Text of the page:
Local MSP Maree Todd SNP has said Tory Government cuts to Housing Support for 18-21 year olds is “shameful” by removing an “essential lifeline for vulnerable youngsters”.
Housing charities including Shelter, Centrepoint, and Crisis have repeatedly warned the UK Government that this cut to housing support will result in more young people sleeping rough on the streets.
The changes, which took effect from 1 April 2017, remove the entitlement to housing support for 18 to 21 year-olds in receipt of Universal Credit who do not have a specific exemption, such as disability or childcare.
Speaking in a member’s debate on Wednesday 17th May about Housing Benefit cuts to 18-21 year-olds, which was brought forward by Edinburgh Northern and Leith MSP Ben Macpherson, Maree Todd MSP said;
“This particular cut, to housing support for 18-21 year olds, is yet another heartless Tory policy which attacks a vulnerable group of people.”
“This policy fails to take into account the reality of many young people’s lives. The option of being able to live with your parents is not a luxury that is open to everyone. These cuts will affect those who, through no fault of their own, find themselves in desperately difficult situations.”
“For those who leave home abruptly – be it because of an abusive relationship, their sexual or gender identity – social housing is their sanctuary, their sanity. It provides them with much needed stability.”
“Tampering with this vital safety net will result in more young people being left to fend for themselves on the streets.”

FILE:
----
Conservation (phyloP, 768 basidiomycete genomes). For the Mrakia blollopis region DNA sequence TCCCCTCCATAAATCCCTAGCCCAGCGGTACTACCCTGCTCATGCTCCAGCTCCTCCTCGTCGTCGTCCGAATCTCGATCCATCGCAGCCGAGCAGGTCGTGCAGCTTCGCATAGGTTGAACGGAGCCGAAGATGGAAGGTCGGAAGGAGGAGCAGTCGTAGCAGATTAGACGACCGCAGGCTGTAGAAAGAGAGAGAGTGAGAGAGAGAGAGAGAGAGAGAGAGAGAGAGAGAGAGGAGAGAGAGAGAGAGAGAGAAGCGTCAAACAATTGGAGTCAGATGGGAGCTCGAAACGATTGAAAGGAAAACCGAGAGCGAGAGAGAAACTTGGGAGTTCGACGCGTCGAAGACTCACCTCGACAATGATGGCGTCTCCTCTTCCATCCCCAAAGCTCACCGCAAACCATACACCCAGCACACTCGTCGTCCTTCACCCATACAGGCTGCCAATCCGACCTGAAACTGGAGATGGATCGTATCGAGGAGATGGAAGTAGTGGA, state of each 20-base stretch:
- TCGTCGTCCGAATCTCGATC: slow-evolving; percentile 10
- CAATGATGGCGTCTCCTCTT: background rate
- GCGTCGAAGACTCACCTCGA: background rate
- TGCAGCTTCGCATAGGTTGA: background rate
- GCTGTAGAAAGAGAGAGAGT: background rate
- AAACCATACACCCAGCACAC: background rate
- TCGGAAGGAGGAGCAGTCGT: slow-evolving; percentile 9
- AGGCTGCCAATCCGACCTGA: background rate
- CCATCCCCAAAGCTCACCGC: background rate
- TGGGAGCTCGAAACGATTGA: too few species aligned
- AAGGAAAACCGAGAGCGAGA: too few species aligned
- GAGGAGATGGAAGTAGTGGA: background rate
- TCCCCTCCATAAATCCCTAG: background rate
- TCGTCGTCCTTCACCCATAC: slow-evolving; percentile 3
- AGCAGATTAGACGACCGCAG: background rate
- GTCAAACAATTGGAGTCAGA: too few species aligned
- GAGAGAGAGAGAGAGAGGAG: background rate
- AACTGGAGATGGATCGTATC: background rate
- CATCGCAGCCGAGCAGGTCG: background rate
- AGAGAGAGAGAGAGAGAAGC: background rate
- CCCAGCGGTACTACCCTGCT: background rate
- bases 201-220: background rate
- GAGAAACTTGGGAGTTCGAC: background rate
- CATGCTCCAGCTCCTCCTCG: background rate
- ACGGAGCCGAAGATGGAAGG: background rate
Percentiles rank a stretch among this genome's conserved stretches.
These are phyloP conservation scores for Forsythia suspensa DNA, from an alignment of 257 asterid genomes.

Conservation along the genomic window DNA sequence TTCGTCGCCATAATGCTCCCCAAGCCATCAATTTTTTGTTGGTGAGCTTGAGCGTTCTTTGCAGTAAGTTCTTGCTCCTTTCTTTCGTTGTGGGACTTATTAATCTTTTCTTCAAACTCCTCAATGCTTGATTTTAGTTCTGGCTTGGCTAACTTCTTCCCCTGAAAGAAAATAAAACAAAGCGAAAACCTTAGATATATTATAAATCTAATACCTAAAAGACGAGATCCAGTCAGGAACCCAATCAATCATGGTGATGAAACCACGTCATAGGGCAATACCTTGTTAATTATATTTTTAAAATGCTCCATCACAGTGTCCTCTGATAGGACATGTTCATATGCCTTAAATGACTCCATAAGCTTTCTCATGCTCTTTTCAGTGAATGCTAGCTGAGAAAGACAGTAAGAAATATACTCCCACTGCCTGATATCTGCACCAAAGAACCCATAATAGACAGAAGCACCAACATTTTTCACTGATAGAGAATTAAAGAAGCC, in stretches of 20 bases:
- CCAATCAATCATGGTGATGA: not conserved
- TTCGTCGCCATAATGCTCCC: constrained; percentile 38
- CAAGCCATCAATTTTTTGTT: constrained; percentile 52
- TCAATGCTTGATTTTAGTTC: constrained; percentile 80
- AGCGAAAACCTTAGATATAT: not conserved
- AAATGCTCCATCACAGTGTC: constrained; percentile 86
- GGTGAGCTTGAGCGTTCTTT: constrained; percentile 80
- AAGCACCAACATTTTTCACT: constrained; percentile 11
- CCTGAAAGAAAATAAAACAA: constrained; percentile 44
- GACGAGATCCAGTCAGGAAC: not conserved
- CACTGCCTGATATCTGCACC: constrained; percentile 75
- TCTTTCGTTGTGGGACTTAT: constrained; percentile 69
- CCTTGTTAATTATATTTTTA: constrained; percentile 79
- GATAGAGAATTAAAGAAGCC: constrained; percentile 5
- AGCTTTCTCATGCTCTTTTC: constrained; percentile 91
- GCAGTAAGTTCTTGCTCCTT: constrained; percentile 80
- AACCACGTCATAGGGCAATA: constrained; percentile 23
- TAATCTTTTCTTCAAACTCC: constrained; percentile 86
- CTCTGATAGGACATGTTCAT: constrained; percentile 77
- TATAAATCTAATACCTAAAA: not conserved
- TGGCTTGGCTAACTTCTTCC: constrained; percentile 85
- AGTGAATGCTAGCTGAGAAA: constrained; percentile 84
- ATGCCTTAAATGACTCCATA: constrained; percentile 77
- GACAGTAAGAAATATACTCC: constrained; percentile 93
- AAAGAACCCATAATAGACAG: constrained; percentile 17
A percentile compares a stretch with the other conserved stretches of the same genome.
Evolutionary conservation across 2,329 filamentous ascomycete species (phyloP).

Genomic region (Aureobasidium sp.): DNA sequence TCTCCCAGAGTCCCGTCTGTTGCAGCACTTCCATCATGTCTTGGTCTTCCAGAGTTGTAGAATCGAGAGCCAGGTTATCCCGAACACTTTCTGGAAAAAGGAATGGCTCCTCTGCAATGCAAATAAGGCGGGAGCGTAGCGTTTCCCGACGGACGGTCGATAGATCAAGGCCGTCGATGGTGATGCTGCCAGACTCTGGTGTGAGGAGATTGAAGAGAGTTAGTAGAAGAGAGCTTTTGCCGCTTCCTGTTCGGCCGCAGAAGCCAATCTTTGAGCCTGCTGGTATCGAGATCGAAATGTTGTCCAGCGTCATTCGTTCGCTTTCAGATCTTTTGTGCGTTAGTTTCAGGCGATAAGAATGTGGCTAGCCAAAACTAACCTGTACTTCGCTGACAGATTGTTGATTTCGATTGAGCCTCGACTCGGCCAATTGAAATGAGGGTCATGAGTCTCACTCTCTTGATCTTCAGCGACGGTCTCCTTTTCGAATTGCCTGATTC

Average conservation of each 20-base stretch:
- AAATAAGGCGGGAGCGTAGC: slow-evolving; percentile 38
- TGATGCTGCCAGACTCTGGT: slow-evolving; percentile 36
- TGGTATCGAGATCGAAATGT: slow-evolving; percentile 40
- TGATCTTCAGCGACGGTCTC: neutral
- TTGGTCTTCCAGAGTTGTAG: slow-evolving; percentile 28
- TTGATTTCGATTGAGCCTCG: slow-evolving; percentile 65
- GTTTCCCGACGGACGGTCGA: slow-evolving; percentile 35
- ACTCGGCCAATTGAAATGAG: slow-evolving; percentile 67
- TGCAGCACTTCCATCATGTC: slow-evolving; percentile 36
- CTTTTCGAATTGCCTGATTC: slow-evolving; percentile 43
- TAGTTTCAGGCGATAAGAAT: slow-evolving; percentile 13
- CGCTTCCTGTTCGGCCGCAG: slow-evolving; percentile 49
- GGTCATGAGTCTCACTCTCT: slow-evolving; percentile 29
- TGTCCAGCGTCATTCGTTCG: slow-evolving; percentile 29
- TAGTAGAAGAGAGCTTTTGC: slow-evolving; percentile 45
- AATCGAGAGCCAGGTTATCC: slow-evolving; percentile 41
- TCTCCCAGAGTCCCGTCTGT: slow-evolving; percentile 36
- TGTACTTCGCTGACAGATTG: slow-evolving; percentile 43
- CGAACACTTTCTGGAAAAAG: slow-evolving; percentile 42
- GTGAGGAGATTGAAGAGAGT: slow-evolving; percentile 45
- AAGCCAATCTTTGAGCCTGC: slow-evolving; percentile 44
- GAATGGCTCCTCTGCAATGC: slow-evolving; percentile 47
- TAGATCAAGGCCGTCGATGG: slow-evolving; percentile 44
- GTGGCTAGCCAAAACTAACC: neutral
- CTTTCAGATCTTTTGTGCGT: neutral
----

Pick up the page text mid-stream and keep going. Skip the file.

Recent research by Heriot-Watt University found that, once the costs of vital exemptions and costs to other public services have been taken into account, the policy would save a maximum of £3.3m. It found that only an additional 140 young people would need to become homeless before the policy would end up costing more than it saved.
Maree Todd MSP said;
“This policy doesn’t even make sound economic sense. This shows that this policy is more about the Tories pursing their ideological obsession with austerity, which stems from a misguided and cynical worldview and false assertions about the motivations and circumstances of young people in our communities, than it is about making savings”.
The Scottish Government, which has criticised the approach, has used partly devolved social security powers to mitigate the policies – such as the Bedroom Tax, which previously reduced housing support. The Scottish Welfare Fund will now be extended on an interim basis to ensure those young people who will be excluded from financial support by the UK Government will still be able to receive assistance with housing costs.